By Martha Vazquez
With legislation like the Affordable Care Act, the need for digital healthcare is expanding. These devices that are connecting to healthcare organizations will need to protect the patient’s health and other pertinent data information. These legislations are forcing healthcare organizations to implement technologies that help manage patient data information, but data security must be addressed.
For example, this month, health insurer Premera Blue Cross admitted that 11 million customer records were hacked during a security breach last year. The breach was found January 29th, but the intrusion actually occurred in May of 2014. The company is now just reporting the cyberattack, which stole customers’ names, emails, phone and social security numbers, as well as medical claim and bank account information. In fact, this followed after Anthem, another healthcare insurer, exposed 79 million records, and Community Health Systems, a large hospital group, fell victim to a cyberattack resulting in the loss of 4.5 million patients’ data including social security numbers and other personal data.
Data breaches are on the rise. Because of this, Gemalto produces publically available information around data breaches throughout the world and then aggregates that information within a database called the Breach Level Index. According to the Index’s latest report, 1,023,108,267 records were breached in 2014, and recorded 1,541 number of breach incidents. The report showed a 78% increase of breached records from 2013 and a 46% increase in data breaches. This is unsettling, particularly when you consider that the healthcare sector alone had the most breaches in 2014 with 391.
Breaches that occurred in 2014 have shown a loss of identifiable information such as a name, social security number, and address, which is opposite of what we have seen in the past, which included credit card information. We are now seeing a shift from stealing financial information to identity theft. Unfortunately, identity theft is much harder to find out than if someone was using your credit card information. For example, if someone takes a loan out in your name, likely you will not find out about it for a while. We are seeing this shift in data breaches because financial institutions are more prepared to recognize a data breach than the healthcare industry.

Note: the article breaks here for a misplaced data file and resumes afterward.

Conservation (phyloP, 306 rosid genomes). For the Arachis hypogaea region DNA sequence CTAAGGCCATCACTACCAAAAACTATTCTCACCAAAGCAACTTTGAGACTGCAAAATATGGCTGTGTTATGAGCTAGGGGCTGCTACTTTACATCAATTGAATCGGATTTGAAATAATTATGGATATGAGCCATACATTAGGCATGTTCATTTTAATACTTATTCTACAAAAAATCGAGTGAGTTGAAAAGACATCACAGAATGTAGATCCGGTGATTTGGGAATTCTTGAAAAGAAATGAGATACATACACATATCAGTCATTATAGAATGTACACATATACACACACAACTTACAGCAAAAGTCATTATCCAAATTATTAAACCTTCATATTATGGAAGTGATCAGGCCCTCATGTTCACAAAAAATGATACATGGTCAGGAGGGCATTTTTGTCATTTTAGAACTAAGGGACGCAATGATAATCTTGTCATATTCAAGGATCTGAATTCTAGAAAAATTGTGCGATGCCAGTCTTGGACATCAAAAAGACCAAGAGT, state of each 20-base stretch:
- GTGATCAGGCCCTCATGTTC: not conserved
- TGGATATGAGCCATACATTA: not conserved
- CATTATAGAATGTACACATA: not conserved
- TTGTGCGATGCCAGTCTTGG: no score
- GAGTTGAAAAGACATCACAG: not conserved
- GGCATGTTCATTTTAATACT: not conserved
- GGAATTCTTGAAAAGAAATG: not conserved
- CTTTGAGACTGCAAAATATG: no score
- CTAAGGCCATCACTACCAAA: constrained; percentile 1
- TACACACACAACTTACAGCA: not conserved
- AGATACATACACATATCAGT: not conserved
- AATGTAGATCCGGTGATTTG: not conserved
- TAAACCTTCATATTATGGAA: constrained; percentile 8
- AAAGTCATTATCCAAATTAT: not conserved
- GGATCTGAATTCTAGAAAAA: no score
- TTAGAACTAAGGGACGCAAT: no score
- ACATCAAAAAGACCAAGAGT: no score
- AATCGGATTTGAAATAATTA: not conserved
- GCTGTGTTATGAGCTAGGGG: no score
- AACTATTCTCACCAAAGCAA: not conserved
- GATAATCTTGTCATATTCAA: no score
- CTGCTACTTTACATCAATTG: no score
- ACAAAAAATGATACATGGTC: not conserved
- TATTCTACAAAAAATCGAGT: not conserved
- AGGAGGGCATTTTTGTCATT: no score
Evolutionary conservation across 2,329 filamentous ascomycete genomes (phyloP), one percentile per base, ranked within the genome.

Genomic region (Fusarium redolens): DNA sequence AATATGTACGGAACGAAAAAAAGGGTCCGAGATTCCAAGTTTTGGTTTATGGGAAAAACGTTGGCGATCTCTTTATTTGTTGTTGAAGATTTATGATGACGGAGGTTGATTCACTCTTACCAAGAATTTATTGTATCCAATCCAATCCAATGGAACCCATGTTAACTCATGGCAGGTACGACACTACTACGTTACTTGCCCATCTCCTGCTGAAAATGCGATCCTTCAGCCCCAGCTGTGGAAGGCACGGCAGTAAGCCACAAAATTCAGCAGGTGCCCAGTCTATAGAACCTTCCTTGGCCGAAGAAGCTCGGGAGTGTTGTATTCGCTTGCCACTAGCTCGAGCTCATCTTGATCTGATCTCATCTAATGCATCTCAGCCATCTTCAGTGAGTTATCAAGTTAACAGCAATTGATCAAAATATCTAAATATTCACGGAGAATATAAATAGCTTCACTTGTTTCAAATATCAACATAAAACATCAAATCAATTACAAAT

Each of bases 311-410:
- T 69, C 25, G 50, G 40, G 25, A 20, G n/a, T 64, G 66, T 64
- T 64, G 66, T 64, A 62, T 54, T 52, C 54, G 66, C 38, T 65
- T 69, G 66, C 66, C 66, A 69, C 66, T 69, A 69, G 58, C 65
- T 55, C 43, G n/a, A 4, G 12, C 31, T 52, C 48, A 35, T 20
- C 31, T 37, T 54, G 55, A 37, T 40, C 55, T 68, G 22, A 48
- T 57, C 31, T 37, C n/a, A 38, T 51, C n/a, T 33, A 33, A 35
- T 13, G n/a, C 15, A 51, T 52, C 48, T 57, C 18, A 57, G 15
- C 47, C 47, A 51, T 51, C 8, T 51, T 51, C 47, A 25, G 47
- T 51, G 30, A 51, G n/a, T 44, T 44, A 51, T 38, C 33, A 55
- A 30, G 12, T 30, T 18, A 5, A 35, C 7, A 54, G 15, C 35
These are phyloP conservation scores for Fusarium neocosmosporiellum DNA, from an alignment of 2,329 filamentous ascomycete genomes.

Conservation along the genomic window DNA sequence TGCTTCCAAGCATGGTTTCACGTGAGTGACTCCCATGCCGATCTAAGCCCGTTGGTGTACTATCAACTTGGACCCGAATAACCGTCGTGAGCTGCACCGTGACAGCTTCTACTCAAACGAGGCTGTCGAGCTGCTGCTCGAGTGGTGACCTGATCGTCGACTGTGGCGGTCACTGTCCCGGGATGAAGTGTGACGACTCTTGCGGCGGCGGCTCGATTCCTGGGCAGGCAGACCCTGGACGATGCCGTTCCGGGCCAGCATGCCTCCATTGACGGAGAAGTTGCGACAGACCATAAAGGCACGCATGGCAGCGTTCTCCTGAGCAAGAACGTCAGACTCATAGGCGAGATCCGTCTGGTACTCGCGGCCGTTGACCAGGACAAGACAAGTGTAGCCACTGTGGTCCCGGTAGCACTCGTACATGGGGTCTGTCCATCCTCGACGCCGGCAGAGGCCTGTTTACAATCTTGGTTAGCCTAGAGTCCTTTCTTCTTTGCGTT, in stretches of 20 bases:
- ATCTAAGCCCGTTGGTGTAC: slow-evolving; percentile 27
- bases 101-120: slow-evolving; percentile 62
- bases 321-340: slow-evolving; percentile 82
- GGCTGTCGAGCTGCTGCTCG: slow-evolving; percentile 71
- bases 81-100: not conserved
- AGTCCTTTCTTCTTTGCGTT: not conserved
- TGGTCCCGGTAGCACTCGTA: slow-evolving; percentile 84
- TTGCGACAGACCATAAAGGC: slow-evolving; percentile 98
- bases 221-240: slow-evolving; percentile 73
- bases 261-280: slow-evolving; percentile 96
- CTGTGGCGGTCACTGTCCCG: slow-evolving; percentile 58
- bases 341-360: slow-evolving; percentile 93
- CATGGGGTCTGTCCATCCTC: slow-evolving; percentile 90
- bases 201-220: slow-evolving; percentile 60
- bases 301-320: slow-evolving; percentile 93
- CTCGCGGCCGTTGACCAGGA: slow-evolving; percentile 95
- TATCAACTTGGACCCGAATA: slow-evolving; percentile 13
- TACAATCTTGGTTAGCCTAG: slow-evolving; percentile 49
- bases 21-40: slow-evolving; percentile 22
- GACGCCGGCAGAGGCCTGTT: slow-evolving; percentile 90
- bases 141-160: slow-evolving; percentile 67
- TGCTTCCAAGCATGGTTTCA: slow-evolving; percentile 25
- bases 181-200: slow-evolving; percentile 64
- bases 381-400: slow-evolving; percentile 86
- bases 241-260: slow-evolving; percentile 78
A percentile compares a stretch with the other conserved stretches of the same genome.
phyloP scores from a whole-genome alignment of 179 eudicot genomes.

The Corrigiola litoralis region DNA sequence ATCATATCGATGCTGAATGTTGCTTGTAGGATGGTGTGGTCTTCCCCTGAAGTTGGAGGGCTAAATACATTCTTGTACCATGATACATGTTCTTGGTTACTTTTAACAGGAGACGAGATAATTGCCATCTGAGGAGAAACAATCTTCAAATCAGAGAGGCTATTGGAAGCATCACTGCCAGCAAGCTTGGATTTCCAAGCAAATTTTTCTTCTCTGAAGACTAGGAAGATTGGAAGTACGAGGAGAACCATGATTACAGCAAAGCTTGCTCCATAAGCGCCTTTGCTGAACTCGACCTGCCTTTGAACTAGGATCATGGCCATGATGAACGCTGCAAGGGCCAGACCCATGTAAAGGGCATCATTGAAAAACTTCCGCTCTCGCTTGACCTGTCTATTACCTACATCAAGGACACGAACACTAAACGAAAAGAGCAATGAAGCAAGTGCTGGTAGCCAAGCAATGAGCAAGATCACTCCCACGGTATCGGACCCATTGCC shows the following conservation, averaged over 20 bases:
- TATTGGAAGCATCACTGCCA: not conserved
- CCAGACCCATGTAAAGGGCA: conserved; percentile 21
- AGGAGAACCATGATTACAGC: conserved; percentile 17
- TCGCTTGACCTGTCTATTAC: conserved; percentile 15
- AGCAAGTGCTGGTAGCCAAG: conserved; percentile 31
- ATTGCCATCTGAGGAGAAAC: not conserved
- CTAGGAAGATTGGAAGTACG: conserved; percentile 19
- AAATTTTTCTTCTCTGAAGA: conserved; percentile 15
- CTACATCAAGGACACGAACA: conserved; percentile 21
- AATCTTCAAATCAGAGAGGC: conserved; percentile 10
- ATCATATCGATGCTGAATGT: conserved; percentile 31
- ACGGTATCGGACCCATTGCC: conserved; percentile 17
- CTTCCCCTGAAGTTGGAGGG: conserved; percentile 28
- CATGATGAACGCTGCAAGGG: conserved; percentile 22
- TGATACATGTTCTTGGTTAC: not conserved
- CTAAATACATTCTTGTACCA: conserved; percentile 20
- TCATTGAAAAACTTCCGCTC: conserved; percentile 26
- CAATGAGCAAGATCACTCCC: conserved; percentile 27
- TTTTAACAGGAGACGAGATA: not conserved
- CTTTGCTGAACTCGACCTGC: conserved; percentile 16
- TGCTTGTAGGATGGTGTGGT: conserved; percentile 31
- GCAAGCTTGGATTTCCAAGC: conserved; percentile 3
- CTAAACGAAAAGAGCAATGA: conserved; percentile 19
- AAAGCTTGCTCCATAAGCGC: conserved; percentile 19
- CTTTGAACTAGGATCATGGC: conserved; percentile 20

With the healthcare industry becoming a target for cybercriminals, healthcare organizations will need to rethink their security risks more than ever as more medical devices and wearables are being used in this sector. Compliance has always been a strong driver for implementing enterprise security, so perhaps it will be a motivating factor for hospitals and other care facilities. With these new devices constantly connecting within the healthcare sector, healthcare facilities will need to comply with the legal requirements by the Health Insurance Portability and Accountability Act of 1996 (HIPPA), The Affordable Care Act (ACA) and Health Information Technology for Economic and Clinical Health (HITECH).
The Internet of Things is growing quickly and with more “things” becoming connected, people will continue to push new ways to make their healthcare needs more efficient, i.e. wearables and other medical devices, yet these risks should not be ignored. The healthcare segment will remain a target for data breaches, so it is critical that healthcare organizations and technology partners in the IoT space support and provide privacy and security. If organizations are not doing enough to secure their own networks, how are they going to evolve to secure the multitude of devices that are transmitting tons of patient and insurer data to their systems?